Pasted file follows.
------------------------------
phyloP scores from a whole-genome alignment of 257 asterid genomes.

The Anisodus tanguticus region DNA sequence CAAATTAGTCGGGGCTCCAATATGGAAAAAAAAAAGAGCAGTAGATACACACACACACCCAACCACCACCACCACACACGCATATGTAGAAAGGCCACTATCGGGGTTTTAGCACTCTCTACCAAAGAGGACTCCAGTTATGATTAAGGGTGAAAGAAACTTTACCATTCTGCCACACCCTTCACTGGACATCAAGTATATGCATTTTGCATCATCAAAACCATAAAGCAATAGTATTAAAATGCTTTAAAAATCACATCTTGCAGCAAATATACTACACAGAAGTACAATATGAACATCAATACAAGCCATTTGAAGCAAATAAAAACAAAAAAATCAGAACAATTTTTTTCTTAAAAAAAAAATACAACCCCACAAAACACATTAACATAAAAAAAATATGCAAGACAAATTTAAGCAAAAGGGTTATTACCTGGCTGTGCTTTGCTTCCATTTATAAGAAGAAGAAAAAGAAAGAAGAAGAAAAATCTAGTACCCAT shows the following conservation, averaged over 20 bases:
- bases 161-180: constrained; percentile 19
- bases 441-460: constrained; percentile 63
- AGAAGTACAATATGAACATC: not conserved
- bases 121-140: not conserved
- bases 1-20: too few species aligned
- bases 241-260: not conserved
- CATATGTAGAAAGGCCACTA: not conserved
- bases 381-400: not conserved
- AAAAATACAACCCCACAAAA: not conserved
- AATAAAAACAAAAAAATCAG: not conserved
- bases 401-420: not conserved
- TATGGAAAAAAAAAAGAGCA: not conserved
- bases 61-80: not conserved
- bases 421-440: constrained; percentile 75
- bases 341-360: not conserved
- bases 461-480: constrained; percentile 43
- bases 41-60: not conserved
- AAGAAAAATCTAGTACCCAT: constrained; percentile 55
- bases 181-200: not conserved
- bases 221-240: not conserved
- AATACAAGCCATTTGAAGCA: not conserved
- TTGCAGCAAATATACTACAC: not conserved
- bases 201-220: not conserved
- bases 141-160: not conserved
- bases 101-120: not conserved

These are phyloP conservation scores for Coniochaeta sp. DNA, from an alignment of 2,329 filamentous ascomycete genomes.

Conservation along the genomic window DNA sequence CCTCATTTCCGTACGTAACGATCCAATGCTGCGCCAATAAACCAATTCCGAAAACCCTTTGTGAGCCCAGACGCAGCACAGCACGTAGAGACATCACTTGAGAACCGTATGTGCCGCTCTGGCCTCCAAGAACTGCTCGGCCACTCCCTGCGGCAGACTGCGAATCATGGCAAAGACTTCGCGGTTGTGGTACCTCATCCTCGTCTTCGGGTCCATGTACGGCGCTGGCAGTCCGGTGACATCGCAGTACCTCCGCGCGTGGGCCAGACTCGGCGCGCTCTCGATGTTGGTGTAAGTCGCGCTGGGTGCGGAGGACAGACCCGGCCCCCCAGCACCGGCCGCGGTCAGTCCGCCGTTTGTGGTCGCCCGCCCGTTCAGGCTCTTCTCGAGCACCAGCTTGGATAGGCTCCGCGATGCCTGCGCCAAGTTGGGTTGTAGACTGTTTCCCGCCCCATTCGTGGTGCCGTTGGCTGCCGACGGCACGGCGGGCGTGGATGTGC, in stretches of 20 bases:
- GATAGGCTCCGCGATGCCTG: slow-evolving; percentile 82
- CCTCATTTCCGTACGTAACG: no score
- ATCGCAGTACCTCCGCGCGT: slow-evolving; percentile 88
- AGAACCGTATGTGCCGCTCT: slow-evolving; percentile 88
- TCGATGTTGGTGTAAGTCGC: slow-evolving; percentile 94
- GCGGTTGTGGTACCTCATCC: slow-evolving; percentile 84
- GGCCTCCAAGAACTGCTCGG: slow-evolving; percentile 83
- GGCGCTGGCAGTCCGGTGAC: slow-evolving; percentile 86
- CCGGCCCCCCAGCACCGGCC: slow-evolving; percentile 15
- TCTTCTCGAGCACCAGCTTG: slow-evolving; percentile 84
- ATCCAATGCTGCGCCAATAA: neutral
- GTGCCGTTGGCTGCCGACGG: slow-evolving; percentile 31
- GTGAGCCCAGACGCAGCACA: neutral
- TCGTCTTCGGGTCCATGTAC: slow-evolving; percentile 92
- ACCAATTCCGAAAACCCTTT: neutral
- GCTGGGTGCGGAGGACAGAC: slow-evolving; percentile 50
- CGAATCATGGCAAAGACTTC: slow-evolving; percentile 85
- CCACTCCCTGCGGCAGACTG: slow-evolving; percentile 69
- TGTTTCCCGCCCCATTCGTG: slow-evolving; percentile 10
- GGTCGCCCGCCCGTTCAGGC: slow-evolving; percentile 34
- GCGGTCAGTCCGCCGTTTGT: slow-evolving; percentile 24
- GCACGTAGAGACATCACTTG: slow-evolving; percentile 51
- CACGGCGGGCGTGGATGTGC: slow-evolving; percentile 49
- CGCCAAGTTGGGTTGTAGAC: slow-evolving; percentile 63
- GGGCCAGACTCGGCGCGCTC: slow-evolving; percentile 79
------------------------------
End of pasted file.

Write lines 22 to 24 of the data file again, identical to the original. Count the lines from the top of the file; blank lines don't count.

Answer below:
- bases 221-240: not conserved
- AATACAAGCCATTTGAAGCA: not conserved
- TTGCAGCAAATATACTACAC: not conserved